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A Trip That Proved My Point, Exactly! – Part 1


Icelandic Horses

guest post by Michael DeesWILDNESS & ARTifice + @medees on Instagram

Hi there my Fuji brethren!  Oh, and visitors too.  This article is, in a way, part two to an article I wrote a while back for Fuji Rumors.  At the time I didn’t plan on a part two, a sort of “I told you so!”  But then, that was before my wife got a hankerin’ for Iceland and Continental Europe, and we took a trip to four countries.  I encourage you to read the earlier post, but the gist of it was the reason why I left my old system for Fuji, namely, I wanted one system to handle my diverse photographic interests.  Specifically, I love landscape and also street photography, which are about as opposite as they come.  My old beast of a Nikon did great for me in landscapes, but it was a monstrosity, aesthetically speaking, and did not inspire me while on the streets.  And my Fuji X-E1 was great for the streets, but it was inadequate for wind, weather, and telephoto lenses.  Thus, the Fuji X-T1 was the perfect match for this photographer with varied interests.

So then comes Europe.  My wife loves travel, and with round trip tickets to Europe, including a week-long layover in Iceland, being priced unusually low, it was on like Donkey Kong!  But I thought to myself that I may never make it back to this magical place and wanted a little more fire power, pixel-wise, than the X-T1 had.  I actually considered picking up a used Nikon D800E, which is truly a landscape wonder if used well.  But the thought of using that weighty, massive, ugly hunk of technological wonder on the dimly-lit, wet cobblestone streets of Lyon…I think not!  Well, it was just about that time that the Fuji X-T2 was being shipped and so I pre-ordered one, I got it about a week and half before our departure, and tried adjusting to the few differences so I was ready to hit the ground running.  Plus, my wife let me snag the 16mm f/1.4 for northern light images.  But much to my dismay, the cloud cover was mercilessly overbearing most of the trip.  But enough of that and on with the show!  What follows is primarily a visual tale of my recent photographic journey and a further confirmation that, for me, Fuji is the bomb and can meet my needs in the wilderness and the city.

Just one quick note before proceeding: what about the gear I brought? I had rather severe luggage and carry-on concerns given the bargain airline that we flew, so I tried to be as conservative as possible for such a wide array of shooting.  I won’t bore you with the less consequential odds and ends that I brought, so here’s the essence of the Fuji stuff:

  • X-T2
  • X-T1 as a backup (never used)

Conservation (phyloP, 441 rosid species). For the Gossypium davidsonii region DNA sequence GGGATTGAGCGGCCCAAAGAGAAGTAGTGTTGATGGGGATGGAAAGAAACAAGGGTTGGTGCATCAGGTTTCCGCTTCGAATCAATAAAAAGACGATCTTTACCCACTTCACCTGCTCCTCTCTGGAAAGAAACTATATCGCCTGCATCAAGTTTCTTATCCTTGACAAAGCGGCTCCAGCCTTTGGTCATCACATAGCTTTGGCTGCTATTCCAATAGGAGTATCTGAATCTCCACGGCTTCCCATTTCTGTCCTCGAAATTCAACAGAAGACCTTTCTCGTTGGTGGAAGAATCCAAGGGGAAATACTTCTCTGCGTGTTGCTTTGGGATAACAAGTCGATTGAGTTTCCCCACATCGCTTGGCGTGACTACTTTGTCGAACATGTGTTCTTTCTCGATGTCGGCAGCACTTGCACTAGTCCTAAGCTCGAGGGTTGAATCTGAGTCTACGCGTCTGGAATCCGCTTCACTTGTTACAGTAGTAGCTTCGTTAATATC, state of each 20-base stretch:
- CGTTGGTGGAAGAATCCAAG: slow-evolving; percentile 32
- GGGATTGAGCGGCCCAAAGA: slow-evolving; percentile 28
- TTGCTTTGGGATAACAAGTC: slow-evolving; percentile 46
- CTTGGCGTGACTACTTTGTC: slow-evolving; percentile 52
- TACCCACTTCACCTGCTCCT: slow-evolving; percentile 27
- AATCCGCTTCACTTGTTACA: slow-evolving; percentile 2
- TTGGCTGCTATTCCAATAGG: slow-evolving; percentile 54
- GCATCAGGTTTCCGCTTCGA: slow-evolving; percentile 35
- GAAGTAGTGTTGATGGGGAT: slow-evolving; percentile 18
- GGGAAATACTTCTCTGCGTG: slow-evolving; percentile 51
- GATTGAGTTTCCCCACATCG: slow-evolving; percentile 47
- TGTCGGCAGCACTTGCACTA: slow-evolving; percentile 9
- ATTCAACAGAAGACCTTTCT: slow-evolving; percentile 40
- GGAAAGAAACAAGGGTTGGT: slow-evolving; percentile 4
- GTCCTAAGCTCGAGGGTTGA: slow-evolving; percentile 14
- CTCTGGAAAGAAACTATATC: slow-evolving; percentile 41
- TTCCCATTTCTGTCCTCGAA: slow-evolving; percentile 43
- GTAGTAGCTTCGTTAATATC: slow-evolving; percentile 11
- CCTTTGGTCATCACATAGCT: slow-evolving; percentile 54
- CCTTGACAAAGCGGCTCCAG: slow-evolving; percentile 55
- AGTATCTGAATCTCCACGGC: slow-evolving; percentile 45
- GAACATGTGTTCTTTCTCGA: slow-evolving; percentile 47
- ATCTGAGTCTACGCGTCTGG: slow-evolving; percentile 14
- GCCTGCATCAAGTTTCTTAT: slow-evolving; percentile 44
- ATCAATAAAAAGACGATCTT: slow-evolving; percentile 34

• 10-24mm
  • 18-135mm
  • 16mm f/1.4
  • 23mm f/1.4
  • 35mm f/1.4

Incidentally, I did bring my ND grads, but Iceland was so ridiculously windy and the mist so devastating, that they were more of a hindrance than anything else.  I also ended up modifying my L-bracket for the X-T1 so that it fit great.  That was an absolute must for the landscape shooting, plus it adds just a bit of bulk which feels better in my hand.

In Iceland, the weather is the biggest character you deal with every day. There’s nothing more relevant in your life than what kind of weather it is.

-Baltasar Kormakur


Here are some images just off the side of the road in Grindavík.  It is the area of the famed Blue Lagoon Geothermal Spa, which by the way, is otherworldly!  You can catch a hint of just how windy it was by the ripples in the water, shallow water at that.  Worth noting is just how careful you must be walking around on these cooled lava fields.  Sometimes you can step wrong and find your leg a foot or two deep with sharp rocks having scraped them all the way down.  I’d venture to say it could be much worse, should you explore more, with the potential of falling a much more severe hole.  This first image is not too far off the road since I was spooked.

Lava Fields

Geothermal Waters

So after a couple of days hangin’ in the Keflavík area, we headed to Höfn, not too far from the must-be-visited Jökulsárlón Glacier Lagoon.  It was a pretty long drive.  Had we driven straight through, the drive would have been six hours.  Not too bad, but a lover of nature and photography cannot make this drive so speedily.  There’s simply too much to stop and marvel at.

Sheep on the Coast

Backlit Seljalandsfoss

Still not to Hofn, we next came to Dyrhólaey.  One could easily shoot in Dyrhólaey and nearby Vik for several days and not exhaust all its potential.  Here are a few from this popular spot.  The gray moodiness lent itself to monochrome conversion.